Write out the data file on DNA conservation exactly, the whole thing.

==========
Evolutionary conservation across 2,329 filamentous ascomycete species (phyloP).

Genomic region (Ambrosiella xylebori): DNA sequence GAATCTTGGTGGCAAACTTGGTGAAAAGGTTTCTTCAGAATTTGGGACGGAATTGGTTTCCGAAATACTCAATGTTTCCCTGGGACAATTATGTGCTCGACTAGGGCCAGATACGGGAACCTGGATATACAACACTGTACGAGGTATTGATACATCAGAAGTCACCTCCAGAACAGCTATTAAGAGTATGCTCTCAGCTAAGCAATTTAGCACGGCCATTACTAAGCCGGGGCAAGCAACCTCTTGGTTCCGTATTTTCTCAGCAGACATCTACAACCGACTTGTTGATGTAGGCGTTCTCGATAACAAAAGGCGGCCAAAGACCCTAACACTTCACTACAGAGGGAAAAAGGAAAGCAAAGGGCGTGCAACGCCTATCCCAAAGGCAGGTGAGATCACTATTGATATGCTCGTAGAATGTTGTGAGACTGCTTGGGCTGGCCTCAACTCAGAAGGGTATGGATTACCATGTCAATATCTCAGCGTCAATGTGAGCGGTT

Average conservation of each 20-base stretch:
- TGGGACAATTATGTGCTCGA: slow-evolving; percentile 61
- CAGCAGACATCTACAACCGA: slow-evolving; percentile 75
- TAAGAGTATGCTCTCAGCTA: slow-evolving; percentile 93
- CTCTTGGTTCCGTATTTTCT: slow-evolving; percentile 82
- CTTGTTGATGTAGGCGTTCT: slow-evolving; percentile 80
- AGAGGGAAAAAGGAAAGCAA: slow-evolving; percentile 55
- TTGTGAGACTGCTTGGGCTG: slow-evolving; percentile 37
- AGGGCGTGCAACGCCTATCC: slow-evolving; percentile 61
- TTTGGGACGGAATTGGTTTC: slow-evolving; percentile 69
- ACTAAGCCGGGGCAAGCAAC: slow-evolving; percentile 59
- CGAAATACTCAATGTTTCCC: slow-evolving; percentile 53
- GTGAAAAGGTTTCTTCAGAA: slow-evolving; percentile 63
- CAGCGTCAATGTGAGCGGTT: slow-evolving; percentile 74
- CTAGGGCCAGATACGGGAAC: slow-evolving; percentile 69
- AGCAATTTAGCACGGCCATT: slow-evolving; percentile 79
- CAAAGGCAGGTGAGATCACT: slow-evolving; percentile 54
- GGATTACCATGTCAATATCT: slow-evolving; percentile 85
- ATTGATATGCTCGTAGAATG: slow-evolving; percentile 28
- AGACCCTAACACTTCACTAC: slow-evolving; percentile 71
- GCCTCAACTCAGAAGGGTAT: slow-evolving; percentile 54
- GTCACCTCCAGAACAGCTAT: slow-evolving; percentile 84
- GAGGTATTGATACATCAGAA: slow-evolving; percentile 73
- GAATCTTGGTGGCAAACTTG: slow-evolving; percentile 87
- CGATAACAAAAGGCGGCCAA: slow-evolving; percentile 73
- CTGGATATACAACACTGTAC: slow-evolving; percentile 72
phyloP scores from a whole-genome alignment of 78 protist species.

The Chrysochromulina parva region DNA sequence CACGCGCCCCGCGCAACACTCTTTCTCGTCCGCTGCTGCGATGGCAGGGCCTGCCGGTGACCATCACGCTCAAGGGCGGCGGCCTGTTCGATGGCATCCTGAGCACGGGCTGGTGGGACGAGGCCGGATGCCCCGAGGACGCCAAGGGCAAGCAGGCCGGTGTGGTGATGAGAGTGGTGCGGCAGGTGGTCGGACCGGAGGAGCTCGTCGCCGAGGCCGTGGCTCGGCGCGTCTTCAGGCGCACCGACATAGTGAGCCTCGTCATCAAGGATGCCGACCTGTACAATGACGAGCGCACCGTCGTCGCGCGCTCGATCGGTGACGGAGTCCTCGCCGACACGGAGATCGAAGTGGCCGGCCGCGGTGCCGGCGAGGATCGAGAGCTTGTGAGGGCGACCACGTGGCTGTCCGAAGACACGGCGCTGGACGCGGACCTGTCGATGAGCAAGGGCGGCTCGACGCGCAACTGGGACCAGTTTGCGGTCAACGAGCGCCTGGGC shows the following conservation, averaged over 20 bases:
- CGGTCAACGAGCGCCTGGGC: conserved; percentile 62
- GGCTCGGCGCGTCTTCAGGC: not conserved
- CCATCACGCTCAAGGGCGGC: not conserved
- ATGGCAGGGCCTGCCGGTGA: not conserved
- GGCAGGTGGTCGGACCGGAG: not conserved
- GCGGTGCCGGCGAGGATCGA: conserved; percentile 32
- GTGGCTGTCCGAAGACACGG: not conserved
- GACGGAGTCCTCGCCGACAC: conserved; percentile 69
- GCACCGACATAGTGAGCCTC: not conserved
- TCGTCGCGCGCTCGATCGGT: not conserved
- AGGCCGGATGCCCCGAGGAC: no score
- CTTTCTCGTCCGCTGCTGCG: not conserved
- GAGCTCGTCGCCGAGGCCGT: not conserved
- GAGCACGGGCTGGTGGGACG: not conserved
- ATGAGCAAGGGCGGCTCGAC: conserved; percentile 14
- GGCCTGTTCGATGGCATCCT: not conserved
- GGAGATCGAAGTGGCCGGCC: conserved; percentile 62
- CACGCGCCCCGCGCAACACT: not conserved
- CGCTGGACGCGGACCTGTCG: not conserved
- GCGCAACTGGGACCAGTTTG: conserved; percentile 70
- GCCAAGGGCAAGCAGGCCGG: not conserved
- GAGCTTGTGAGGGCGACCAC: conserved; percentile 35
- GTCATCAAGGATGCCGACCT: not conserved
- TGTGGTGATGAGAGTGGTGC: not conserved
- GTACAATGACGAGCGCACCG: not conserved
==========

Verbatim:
Evolutionary conservation across 2,329 filamentous ascomycete species (phyloP).

Genomic region (Ambrosiella xylebori): DNA sequence GAATCTTGGTGGCAAACTTGGTGAAAAGGTTTCTTCAGAATTTGGGACGGAATTGGTTTCCGAAATACTCAATGTTTCCCTGGGACAATTATGTGCTCGACTAGGGCCAGATACGGGAACCTGGATATACAACACTGTACGAGGTATTGATACATCAGAAGTCACCTCCAGAACAGCTATTAAGAGTATGCTCTCAGCTAAGCAATTTAGCACGGCCATTACTAAGCCGGGGCAAGCAACCTCTTGGTTCCGTATTTTCTCAGCAGACATCTACAACCGACTTGTTGATGTAGGCGTTCTCGATAACAAAAGGCGGCCAAAGACCCTAACACTTCACTACAGAGGGAAAAAGGAAAGCAAAGGGCGTGCAACGCCTATCCCAAAGGCAGGTGAGATCACTATTGATATGCTCGTAGAATGTTGTGAGACTGCTTGGGCTGGCCTCAACTCAGAAGGGTATGGATTACCATGTCAATATCTCAGCGTCAATGTGAGCGGTT

Average conservation of each 20-base stretch:
- TGGGACAATTATGTGCTCGA: slow-evolving; percentile 61
- CAGCAGACATCTACAACCGA: slow-evolving; percentile 75
- TAAGAGTATGCTCTCAGCTA: slow-evolving; percentile 93
- CTCTTGGTTCCGTATTTTCT: slow-evolving; percentile 82
- CTTGTTGATGTAGGCGTTCT: slow-evolving; percentile 80
- AGAGGGAAAAAGGAAAGCAA: slow-evolving; percentile 55
- TTGTGAGACTGCTTGGGCTG: slow-evolving; percentile 37
- AGGGCGTGCAACGCCTATCC: slow-evolving; percentile 61
- TTTGGGACGGAATTGGTTTC: slow-evolving; percentile 69
- ACTAAGCCGGGGCAAGCAAC: slow-evolving; percentile 59
- CGAAATACTCAATGTTTCCC: slow-evolving; percentile 53
- GTGAAAAGGTTTCTTCAGAA: slow-evolving; percentile 63
- CAGCGTCAATGTGAGCGGTT: slow-evolving; percentile 74
- CTAGGGCCAGATACGGGAAC: slow-evolving; percentile 69
- AGCAATTTAGCACGGCCATT: slow-evolving; percentile 79
- CAAAGGCAGGTGAGATCACT: slow-evolving; percentile 54
- GGATTACCATGTCAATATCT: slow-evolving; percentile 85
- ATTGATATGCTCGTAGAATG: slow-evolving; percentile 28
- AGACCCTAACACTTCACTAC: slow-evolving; percentile 71
- GCCTCAACTCAGAAGGGTAT: slow-evolving; percentile 54
- GTCACCTCCAGAACAGCTAT: slow-evolving; percentile 84
- GAGGTATTGATACATCAGAA: slow-evolving; percentile 73
- GAATCTTGGTGGCAAACTTG: slow-evolving; percentile 87
- CGATAACAAAAGGCGGCCAA: slow-evolving; percentile 73
- CTGGATATACAACACTGTAC: slow-evolving; percentile 72
phyloP scores from a whole-genome alignment of 78 protist species.

The Chrysochromulina parva region DNA sequence CACGCGCCCCGCGCAACACTCTTTCTCGTCCGCTGCTGCGATGGCAGGGCCTGCCGGTGACCATCACGCTCAAGGGCGGCGGCCTGTTCGATGGCATCCTGAGCACGGGCTGGTGGGACGAGGCCGGATGCCCCGAGGACGCCAAGGGCAAGCAGGCCGGTGTGGTGATGAGAGTGGTGCGGCAGGTGGTCGGACCGGAGGAGCTCGTCGCCGAGGCCGTGGCTCGGCGCGTCTTCAGGCGCACCGACATAGTGAGCCTCGTCATCAAGGATGCCGACCTGTACAATGACGAGCGCACCGTCGTCGCGCGCTCGATCGGTGACGGAGTCCTCGCCGACACGGAGATCGAAGTGGCCGGCCGCGGTGCCGGCGAGGATCGAGAGCTTGTGAGGGCGACCACGTGGCTGTCCGAAGACACGGCGCTGGACGCGGACCTGTCGATGAGCAAGGGCGGCTCGACGCGCAACTGGGACCAGTTTGCGGTCAACGAGCGCCTGGGC shows the following conservation, averaged over 20 bases:
- CGGTCAACGAGCGCCTGGGC: conserved; percentile 62
- GGCTCGGCGCGTCTTCAGGC: not conserved
- CCATCACGCTCAAGGGCGGC: not conserved
- ATGGCAGGGCCTGCCGGTGA: not conserved
- GGCAGGTGGTCGGACCGGAG: not conserved
- GCGGTGCCGGCGAGGATCGA: conserved; percentile 32
- GTGGCTGTCCGAAGACACGG: not conserved
- GACGGAGTCCTCGCCGACAC: conserved; percentile 69
- GCACCGACATAGTGAGCCTC: not conserved
- TCGTCGCGCGCTCGATCGGT: not conserved
- AGGCCGGATGCCCCGAGGAC: no score
- CTTTCTCGTCCGCTGCTGCG: not conserved
- GAGCTCGTCGCCGAGGCCGT: not conserved
- GAGCACGGGCTGGTGGGACG: not conserved
- ATGAGCAAGGGCGGCTCGAC: conserved; percentile 14
- GGCCTGTTCGATGGCATCCT: not conserved
- GGAGATCGAAGTGGCCGGCC: conserved; percentile 62
- CACGCGCCCCGCGCAACACT: not conserved
- CGCTGGACGCGGACCTGTCG: not conserved
- GCGCAACTGGGACCAGTTTG: conserved; percentile 70
- GCCAAGGGCAAGCAGGCCGG: not conserved
- GAGCTTGTGAGGGCGACCAC: conserved; percentile 35
- GTCATCAAGGATGCCGACCT: not conserved
- TGTGGTGATGAGAGTGGTGC: not conserved
- GTACAATGACGAGCGCACCG: not conserved